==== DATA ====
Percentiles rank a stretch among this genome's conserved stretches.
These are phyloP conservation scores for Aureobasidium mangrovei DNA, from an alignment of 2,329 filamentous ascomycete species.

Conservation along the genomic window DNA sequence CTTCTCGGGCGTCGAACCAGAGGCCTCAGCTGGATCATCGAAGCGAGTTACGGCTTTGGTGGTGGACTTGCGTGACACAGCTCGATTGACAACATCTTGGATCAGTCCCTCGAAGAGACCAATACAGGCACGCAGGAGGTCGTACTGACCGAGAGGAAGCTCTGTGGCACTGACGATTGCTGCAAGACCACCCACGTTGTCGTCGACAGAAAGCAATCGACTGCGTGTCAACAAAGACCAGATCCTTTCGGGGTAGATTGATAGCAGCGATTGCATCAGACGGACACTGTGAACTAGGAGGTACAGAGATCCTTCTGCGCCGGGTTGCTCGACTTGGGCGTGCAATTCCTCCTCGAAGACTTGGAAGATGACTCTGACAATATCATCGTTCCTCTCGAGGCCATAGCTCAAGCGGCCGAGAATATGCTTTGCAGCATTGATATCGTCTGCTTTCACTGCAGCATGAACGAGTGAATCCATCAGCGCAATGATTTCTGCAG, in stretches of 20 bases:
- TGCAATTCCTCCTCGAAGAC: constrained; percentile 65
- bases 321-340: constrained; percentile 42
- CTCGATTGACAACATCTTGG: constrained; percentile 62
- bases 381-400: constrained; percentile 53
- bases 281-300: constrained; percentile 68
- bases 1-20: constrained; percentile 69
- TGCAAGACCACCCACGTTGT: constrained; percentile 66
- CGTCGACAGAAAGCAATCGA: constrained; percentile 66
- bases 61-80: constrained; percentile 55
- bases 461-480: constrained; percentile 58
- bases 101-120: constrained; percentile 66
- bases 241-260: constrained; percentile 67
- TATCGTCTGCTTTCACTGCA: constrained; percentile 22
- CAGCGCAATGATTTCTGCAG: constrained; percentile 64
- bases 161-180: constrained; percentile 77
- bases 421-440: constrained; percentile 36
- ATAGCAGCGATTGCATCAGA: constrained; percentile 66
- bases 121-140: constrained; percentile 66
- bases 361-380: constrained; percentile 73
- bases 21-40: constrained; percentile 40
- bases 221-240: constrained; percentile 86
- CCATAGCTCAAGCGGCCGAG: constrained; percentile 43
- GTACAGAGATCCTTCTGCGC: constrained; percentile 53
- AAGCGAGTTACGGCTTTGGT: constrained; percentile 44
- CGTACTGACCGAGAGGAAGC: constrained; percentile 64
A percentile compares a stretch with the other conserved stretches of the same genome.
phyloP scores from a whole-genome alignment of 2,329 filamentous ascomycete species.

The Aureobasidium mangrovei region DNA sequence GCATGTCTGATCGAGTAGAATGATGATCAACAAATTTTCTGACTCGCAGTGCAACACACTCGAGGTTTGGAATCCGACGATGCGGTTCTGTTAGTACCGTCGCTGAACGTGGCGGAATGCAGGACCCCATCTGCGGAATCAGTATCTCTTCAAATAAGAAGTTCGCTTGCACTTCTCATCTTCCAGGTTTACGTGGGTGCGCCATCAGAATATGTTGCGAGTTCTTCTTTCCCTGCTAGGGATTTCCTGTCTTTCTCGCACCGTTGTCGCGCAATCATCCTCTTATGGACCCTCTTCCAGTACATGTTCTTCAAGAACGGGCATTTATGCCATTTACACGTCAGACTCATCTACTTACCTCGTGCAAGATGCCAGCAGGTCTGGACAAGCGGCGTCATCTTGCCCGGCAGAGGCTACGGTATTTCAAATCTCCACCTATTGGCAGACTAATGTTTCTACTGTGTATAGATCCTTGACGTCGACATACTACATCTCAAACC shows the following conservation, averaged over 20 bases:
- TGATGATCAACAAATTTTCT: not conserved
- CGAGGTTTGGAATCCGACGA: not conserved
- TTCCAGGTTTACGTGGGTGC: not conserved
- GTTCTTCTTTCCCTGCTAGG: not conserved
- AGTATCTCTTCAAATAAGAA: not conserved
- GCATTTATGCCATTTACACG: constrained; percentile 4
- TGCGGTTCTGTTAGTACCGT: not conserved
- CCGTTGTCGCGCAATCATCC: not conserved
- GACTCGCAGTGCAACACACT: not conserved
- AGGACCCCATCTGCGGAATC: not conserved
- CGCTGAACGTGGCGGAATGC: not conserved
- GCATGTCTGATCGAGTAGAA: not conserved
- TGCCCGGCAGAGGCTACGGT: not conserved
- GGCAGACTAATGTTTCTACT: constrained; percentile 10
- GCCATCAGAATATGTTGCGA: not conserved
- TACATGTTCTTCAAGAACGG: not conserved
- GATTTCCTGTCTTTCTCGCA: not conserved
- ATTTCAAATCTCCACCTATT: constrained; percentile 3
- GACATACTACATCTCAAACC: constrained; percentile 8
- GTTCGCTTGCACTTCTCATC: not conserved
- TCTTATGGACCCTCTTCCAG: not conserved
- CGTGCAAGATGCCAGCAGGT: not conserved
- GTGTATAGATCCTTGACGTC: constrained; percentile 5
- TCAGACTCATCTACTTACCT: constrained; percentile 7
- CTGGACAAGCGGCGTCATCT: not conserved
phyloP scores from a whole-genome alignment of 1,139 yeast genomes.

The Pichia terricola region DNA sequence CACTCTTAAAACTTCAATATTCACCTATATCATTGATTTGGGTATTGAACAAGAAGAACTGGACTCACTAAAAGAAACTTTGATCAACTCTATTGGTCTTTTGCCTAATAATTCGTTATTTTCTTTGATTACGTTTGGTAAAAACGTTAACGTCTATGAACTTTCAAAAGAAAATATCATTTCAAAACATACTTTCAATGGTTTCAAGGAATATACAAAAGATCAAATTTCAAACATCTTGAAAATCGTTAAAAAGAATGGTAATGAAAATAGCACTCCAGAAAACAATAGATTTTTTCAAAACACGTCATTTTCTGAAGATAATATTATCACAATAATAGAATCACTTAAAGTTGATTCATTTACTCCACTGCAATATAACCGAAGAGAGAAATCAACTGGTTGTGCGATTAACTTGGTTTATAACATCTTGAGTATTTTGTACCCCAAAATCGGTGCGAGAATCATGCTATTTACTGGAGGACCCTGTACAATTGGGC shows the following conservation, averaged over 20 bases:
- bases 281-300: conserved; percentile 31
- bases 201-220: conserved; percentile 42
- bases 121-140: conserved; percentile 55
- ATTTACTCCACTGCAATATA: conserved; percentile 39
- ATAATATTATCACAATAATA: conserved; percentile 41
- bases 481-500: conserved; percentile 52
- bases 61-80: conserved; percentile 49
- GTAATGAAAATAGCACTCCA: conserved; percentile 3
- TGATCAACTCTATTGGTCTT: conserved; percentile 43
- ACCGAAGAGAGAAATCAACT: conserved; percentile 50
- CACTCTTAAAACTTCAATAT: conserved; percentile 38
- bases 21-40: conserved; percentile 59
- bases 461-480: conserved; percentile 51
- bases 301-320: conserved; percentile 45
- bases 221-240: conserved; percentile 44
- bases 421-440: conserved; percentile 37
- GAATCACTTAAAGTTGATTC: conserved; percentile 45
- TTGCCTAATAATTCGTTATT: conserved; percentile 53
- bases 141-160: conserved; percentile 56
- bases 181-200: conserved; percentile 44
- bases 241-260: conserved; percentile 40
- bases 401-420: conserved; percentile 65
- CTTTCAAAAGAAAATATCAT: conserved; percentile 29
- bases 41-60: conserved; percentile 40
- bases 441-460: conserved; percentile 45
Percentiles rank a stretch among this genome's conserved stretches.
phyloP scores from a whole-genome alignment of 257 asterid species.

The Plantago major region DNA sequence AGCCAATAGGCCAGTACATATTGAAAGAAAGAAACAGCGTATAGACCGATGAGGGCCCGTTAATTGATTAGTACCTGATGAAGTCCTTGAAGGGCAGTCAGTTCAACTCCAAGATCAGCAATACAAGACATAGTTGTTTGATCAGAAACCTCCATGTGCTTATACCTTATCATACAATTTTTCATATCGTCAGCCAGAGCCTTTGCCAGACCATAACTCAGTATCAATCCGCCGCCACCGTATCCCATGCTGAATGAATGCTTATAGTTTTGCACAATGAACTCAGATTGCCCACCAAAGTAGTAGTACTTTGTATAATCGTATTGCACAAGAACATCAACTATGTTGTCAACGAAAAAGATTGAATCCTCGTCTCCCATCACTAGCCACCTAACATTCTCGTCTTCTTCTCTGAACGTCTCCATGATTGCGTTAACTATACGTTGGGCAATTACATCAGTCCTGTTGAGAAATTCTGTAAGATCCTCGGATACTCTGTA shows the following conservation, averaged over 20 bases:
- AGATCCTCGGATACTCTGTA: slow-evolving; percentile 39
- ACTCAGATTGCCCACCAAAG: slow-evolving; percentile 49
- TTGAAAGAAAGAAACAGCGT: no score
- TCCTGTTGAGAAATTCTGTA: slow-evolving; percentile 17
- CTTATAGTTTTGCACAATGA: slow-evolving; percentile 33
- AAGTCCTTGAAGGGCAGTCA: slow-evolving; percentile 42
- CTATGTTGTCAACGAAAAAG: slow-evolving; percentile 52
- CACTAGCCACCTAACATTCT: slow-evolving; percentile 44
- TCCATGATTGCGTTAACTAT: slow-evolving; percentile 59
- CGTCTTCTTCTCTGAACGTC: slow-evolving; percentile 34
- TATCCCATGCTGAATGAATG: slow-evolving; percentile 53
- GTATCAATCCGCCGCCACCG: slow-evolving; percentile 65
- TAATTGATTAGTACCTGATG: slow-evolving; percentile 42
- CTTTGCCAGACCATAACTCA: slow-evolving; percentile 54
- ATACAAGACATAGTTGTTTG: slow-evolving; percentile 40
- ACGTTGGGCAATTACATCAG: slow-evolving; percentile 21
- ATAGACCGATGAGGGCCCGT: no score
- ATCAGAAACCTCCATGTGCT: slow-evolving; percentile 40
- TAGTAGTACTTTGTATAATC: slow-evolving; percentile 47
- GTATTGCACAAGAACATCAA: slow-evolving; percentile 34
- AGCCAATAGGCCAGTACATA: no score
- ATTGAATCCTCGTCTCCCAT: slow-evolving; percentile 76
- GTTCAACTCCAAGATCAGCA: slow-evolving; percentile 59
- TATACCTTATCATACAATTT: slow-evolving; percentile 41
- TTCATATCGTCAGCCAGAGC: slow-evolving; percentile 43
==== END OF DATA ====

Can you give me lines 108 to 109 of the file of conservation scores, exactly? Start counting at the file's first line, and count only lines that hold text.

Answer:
- ATTGAATCCTCGTCTCCCAT: slow-evolving; percentile 76
- GTTCAACTCCAAGATCAGCA: slow-evolving; percentile 59